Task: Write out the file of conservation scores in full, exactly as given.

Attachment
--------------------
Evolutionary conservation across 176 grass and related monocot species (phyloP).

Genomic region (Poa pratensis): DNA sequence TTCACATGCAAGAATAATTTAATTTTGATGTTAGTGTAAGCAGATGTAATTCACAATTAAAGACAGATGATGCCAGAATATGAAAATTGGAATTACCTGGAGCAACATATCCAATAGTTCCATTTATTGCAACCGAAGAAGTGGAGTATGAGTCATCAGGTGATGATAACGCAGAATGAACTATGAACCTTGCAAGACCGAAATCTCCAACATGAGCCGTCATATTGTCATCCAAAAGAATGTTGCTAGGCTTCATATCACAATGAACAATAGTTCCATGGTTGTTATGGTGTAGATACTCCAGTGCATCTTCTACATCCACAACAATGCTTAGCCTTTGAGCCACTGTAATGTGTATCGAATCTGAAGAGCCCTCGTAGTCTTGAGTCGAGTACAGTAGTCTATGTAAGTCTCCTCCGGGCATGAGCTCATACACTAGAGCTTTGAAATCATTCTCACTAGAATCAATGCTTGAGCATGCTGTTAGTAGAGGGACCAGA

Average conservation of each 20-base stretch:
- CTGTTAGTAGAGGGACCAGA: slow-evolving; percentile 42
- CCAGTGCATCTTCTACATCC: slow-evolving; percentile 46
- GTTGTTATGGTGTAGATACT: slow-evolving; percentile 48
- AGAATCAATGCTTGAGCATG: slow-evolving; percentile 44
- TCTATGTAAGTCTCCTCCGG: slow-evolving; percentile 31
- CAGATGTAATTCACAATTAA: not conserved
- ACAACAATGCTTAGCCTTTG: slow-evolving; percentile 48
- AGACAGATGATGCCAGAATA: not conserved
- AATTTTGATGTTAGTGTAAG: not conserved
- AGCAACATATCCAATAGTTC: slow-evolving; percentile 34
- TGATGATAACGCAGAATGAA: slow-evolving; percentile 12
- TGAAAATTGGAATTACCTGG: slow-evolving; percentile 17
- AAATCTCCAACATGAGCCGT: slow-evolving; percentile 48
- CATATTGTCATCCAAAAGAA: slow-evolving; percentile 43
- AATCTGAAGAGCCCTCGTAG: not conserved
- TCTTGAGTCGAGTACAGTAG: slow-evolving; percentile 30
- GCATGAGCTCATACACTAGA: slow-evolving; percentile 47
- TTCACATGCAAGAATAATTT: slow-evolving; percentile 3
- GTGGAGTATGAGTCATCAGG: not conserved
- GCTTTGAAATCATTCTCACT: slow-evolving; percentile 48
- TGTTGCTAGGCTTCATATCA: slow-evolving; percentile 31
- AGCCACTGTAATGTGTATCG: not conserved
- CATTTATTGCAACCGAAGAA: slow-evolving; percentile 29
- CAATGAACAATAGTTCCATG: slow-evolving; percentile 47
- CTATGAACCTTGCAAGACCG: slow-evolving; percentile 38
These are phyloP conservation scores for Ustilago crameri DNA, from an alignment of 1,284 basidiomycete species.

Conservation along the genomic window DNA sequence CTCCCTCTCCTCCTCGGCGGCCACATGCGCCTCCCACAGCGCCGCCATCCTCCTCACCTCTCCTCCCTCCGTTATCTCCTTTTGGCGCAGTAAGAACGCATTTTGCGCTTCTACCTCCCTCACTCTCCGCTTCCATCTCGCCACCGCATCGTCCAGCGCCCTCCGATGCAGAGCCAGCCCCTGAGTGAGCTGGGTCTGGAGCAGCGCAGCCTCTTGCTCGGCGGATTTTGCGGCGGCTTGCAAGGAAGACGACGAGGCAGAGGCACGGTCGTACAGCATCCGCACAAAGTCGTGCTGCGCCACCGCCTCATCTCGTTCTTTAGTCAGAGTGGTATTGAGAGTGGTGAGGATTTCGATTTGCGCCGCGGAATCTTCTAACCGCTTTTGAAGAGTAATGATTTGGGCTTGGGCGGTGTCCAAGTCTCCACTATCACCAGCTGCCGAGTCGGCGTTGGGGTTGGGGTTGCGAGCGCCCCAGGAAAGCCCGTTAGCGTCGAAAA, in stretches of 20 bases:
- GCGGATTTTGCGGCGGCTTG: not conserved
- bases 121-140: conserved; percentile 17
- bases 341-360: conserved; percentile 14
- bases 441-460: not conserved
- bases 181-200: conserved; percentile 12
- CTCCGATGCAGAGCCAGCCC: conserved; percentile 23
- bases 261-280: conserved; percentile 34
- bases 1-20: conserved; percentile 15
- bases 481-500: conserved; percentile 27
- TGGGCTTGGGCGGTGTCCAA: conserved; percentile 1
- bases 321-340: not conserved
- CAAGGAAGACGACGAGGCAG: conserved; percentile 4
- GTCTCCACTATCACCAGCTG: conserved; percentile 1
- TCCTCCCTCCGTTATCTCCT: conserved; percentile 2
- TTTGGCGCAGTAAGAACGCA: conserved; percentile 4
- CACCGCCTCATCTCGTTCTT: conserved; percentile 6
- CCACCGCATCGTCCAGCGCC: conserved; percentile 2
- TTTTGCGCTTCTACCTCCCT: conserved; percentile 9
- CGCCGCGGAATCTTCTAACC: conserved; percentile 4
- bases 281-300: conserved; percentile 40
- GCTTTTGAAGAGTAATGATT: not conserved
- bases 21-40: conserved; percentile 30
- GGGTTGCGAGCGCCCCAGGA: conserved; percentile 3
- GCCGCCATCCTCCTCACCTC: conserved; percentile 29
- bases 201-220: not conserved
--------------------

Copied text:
Evolutionary conservation across 176 grass and related monocot species (phyloP).

Genomic region (Poa pratensis): DNA sequence TTCACATGCAAGAATAATTTAATTTTGATGTTAGTGTAAGCAGATGTAATTCACAATTAAAGACAGATGATGCCAGAATATGAAAATTGGAATTACCTGGAGCAACATATCCAATAGTTCCATTTATTGCAACCGAAGAAGTGGAGTATGAGTCATCAGGTGATGATAACGCAGAATGAACTATGAACCTTGCAAGACCGAAATCTCCAACATGAGCCGTCATATTGTCATCCAAAAGAATGTTGCTAGGCTTCATATCACAATGAACAATAGTTCCATGGTTGTTATGGTGTAGATACTCCAGTGCATCTTCTACATCCACAACAATGCTTAGCCTTTGAGCCACTGTAATGTGTATCGAATCTGAAGAGCCCTCGTAGTCTTGAGTCGAGTACAGTAGTCTATGTAAGTCTCCTCCGGGCATGAGCTCATACACTAGAGCTTTGAAATCATTCTCACTAGAATCAATGCTTGAGCATGCTGTTAGTAGAGGGACCAGA

Average conservation of each 20-base stretch:
- CTGTTAGTAGAGGGACCAGA: slow-evolving; percentile 42
- CCAGTGCATCTTCTACATCC: slow-evolving; percentile 46
- GTTGTTATGGTGTAGATACT: slow-evolving; percentile 48
- AGAATCAATGCTTGAGCATG: slow-evolving; percentile 44
- TCTATGTAAGTCTCCTCCGG: slow-evolving; percentile 31
- CAGATGTAATTCACAATTAA: not conserved
- ACAACAATGCTTAGCCTTTG: slow-evolving; percentile 48
- AGACAGATGATGCCAGAATA: not conserved
- AATTTTGATGTTAGTGTAAG: not conserved
- AGCAACATATCCAATAGTTC: slow-evolving; percentile 34
- TGATGATAACGCAGAATGAA: slow-evolving; percentile 12
- TGAAAATTGGAATTACCTGG: slow-evolving; percentile 17
- AAATCTCCAACATGAGCCGT: slow-evolving; percentile 48
- CATATTGTCATCCAAAAGAA: slow-evolving; percentile 43
- AATCTGAAGAGCCCTCGTAG: not conserved
- TCTTGAGTCGAGTACAGTAG: slow-evolving; percentile 30
- GCATGAGCTCATACACTAGA: slow-evolving; percentile 47
- TTCACATGCAAGAATAATTT: slow-evolving; percentile 3
- GTGGAGTATGAGTCATCAGG: not conserved
- GCTTTGAAATCATTCTCACT: slow-evolving; percentile 48
- TGTTGCTAGGCTTCATATCA: slow-evolving; percentile 31
- AGCCACTGTAATGTGTATCG: not conserved
- CATTTATTGCAACCGAAGAA: slow-evolving; percentile 29
- CAATGAACAATAGTTCCATG: slow-evolving; percentile 47
- CTATGAACCTTGCAAGACCG: slow-evolving; percentile 38
These are phyloP conservation scores for Ustilago crameri DNA, from an alignment of 1,284 basidiomycete species.

Conservation along the genomic window DNA sequence CTCCCTCTCCTCCTCGGCGGCCACATGCGCCTCCCACAGCGCCGCCATCCTCCTCACCTCTCCTCCCTCCGTTATCTCCTTTTGGCGCAGTAAGAACGCATTTTGCGCTTCTACCTCCCTCACTCTCCGCTTCCATCTCGCCACCGCATCGTCCAGCGCCCTCCGATGCAGAGCCAGCCCCTGAGTGAGCTGGGTCTGGAGCAGCGCAGCCTCTTGCTCGGCGGATTTTGCGGCGGCTTGCAAGGAAGACGACGAGGCAGAGGCACGGTCGTACAGCATCCGCACAAAGTCGTGCTGCGCCACCGCCTCATCTCGTTCTTTAGTCAGAGTGGTATTGAGAGTGGTGAGGATTTCGATTTGCGCCGCGGAATCTTCTAACCGCTTTTGAAGAGTAATGATTTGGGCTTGGGCGGTGTCCAAGTCTCCACTATCACCAGCTGCCGAGTCGGCGTTGGGGTTGGGGTTGCGAGCGCCCCAGGAAAGCCCGTTAGCGTCGAAAA, in stretches of 20 bases:
- GCGGATTTTGCGGCGGCTTG: not conserved
- bases 121-140: conserved; percentile 17
- bases 341-360: conserved; percentile 14
- bases 441-460: not conserved
- bases 181-200: conserved; percentile 12
- CTCCGATGCAGAGCCAGCCC: conserved; percentile 23
- bases 261-280: conserved; percentile 34
- bases 1-20: conserved; percentile 15
- bases 481-500: conserved; percentile 27
- TGGGCTTGGGCGGTGTCCAA: conserved; percentile 1
- bases 321-340: not conserved
- CAAGGAAGACGACGAGGCAG: conserved; percentile 4
- GTCTCCACTATCACCAGCTG: conserved; percentile 1
- TCCTCCCTCCGTTATCTCCT: conserved; percentile 2
- TTTGGCGCAGTAAGAACGCA: conserved; percentile 4
- CACCGCCTCATCTCGTTCTT: conserved; percentile 6
- CCACCGCATCGTCCAGCGCC: conserved; percentile 2
- TTTTGCGCTTCTACCTCCCT: conserved; percentile 9
- CGCCGCGGAATCTTCTAACC: conserved; percentile 4
- bases 281-300: conserved; percentile 40
- GCTTTTGAAGAGTAATGATT: not conserved
- bases 21-40: conserved; percentile 30
- GGGTTGCGAGCGCCCCAGGA: conserved; percentile 3
- GCCGCCATCCTCCTCACCTC: conserved; percentile 29
- bases 201-220: not conserved